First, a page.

“It’s a tricky thing to have to do, and potentially fraught with all sorts of issues, because it’s setting the lowest of the low bars of people being able to meet their need for food and maybe some potlatches or some trading, but that’s not what we should be striving for.”
The estimated need was around 160,000 crabs per year between the four communities, plus more for feasts and ceremonies — a far cry from what the nations were able to catch.
As this data was being gathered, the communities were still unable to access crabs in their own territories. Shaw said the four nations were almost ready to give up on the process in 2016, frustrated by what she said was Fisheries and Oceans Canada’s lack of decisive action despite years of data collection and discussions.
“We were kind of at a point where we were like, we’re just not even going to engage any further if we can’t do so in a more productive way,” she said.
Then she and other Indigenous representatives had a meeting with the fisheries department in Vancouver. Douglas Neasloss, stewardship director for the Kitasoo/Xai’xais Nation, was on the phone from Klemtu. Neasloss had stayed in his community to monitor the activity of a commercial crab fisherman operating in an area closed under Indigenous law.
Neasloss told the department if it didn’t act immediately, Kitasoo/Xai’xais guardians were going to evict the commercial fisher from the territory and, if necessary, pull all of his crab traps.
“Then he hung up and the room was just quiet,” Shaw said. “Everyone kind of looked around like, ‘Whoa, OK, stuff is very real right now.’ ”
She and the other nations’ representatives at the table pulled out their phones and called to tell their respective guardian coordinators to get boats ready to head to Klemtu in solidarity.
In the end, Neasloss presented the commercial operator with a notice and the fisher voluntarily pulled his traps, so no further action was required — but Shaw said it made the department realize it had to change the way it worked with First Nations and was a catalyst for setting up the pilot project.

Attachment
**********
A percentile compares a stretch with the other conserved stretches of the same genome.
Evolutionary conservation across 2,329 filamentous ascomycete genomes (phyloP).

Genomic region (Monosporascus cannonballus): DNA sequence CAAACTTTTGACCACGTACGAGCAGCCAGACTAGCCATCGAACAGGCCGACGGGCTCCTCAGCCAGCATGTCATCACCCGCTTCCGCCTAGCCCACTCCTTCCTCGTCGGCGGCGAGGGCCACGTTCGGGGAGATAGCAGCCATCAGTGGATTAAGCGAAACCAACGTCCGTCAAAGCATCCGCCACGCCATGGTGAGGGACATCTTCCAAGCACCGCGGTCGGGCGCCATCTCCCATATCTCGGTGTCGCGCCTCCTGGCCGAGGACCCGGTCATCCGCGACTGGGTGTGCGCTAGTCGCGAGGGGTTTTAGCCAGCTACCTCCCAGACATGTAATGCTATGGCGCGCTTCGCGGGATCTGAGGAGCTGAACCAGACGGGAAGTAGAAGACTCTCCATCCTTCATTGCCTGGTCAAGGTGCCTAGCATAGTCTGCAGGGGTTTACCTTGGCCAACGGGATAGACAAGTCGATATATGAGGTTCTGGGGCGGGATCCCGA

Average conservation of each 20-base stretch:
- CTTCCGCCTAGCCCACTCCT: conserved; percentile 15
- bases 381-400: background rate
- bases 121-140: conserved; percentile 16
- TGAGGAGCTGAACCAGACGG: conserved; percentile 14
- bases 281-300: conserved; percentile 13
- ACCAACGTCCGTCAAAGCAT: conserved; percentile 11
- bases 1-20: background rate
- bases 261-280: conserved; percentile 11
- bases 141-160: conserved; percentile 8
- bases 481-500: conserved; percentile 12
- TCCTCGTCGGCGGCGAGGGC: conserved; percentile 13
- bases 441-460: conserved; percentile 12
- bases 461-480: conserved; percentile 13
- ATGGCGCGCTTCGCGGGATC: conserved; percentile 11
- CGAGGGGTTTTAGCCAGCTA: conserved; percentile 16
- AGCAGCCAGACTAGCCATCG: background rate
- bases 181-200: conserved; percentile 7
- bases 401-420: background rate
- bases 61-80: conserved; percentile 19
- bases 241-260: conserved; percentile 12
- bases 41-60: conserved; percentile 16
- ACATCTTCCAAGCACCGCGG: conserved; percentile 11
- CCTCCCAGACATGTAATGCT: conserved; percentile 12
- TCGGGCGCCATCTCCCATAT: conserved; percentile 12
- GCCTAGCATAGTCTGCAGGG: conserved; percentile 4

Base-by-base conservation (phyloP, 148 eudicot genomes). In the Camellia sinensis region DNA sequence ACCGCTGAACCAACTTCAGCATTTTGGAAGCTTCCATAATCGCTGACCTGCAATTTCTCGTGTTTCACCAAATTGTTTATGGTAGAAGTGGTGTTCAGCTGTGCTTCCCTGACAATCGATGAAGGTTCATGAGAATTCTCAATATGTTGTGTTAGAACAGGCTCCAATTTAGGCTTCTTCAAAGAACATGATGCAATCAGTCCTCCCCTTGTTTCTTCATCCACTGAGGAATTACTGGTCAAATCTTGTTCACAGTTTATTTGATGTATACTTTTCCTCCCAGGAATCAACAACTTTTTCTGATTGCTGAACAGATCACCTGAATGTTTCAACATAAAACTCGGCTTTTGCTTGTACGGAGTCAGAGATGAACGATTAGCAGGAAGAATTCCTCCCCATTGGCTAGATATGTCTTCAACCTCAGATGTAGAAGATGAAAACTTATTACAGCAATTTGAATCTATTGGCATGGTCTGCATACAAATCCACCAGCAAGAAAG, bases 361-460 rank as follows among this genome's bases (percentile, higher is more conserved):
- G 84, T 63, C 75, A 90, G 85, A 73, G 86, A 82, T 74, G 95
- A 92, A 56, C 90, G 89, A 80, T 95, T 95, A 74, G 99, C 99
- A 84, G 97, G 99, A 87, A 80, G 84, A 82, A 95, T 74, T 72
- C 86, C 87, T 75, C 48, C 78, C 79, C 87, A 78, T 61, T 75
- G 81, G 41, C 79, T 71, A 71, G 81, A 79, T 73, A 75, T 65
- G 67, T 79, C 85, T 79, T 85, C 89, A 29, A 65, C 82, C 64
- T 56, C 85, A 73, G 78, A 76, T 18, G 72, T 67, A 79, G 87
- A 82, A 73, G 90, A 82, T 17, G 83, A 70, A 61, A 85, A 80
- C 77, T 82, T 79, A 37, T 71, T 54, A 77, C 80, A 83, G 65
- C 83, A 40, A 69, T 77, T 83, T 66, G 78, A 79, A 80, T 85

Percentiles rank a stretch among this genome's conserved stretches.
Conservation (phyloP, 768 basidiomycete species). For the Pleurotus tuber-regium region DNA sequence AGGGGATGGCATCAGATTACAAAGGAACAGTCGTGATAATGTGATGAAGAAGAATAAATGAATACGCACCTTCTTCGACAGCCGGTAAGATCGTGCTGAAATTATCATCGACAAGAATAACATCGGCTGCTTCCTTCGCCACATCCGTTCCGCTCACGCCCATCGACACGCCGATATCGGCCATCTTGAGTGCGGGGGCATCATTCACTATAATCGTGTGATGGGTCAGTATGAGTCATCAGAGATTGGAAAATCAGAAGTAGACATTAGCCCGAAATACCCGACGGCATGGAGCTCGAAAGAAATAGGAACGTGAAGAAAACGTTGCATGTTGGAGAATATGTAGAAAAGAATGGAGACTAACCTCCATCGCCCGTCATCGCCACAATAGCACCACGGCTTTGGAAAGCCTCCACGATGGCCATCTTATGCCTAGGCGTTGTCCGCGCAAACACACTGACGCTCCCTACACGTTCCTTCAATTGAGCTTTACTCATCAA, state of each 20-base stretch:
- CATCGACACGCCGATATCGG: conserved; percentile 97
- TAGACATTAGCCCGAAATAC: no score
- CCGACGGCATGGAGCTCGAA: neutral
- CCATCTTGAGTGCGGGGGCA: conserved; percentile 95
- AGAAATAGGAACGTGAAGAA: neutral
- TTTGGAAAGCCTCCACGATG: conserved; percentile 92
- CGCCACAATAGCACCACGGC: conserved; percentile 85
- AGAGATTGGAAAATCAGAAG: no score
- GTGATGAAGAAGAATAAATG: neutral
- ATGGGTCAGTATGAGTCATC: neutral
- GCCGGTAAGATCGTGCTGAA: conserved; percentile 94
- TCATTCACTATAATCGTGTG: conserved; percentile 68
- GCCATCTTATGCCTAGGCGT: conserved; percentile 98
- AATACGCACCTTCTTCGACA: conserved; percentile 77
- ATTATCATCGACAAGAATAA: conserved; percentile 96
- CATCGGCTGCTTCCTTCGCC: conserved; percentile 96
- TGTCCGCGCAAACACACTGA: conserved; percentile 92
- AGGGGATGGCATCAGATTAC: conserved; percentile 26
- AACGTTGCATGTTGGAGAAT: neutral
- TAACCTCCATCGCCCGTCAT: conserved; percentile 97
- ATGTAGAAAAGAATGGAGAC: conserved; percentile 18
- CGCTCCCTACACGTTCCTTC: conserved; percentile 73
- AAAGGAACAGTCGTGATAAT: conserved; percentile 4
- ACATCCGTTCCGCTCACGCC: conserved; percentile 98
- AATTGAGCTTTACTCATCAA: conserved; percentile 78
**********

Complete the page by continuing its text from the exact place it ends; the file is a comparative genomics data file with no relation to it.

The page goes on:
“It was a real turning point for DFO … to see how things were functioning at a nation management level, and to see that we’re not messing around anymore,” Shaw said.
The fisheries department was unable to comment on these events prior to publication.
Fisheries and Oceans Canada has already informed commercial harvesters of the new closures, but monitoring recreational fishers will be more challenging. Shaw said Wuikinuxv guardians will be on the water to make sure no one is dropping traps in closed areas.
The other nations also have guardian programs to monitor activity on the water and the fisheries department said it will be working closely with its sport fishing advisory board to get the message out. Additionally, recreational fishers can download the Fishing BC app, which provides up-to-date information about regulations, including closures.
As for future management decisions, Reid said plans are underway for a similarly structured group to discuss conservation priorities for wild salmon, many populations of which face extinction.
“It’s a little bit sad, I guess, that we’re jumping into that process when salmon have actually crashed,” he said.
Shaw agreed and sighed. “Salmon is going to be a bit of a different beast altogether, but it’s in desperate need so it’s the highest priority.”
Editor’s note: Lauren Eckert is a member of The Narwhal’s board of directors. As per The Narwhal’s editorial independence policy, our news judgments are made independently of our board of directors, who are not involved in day-to-day news operations.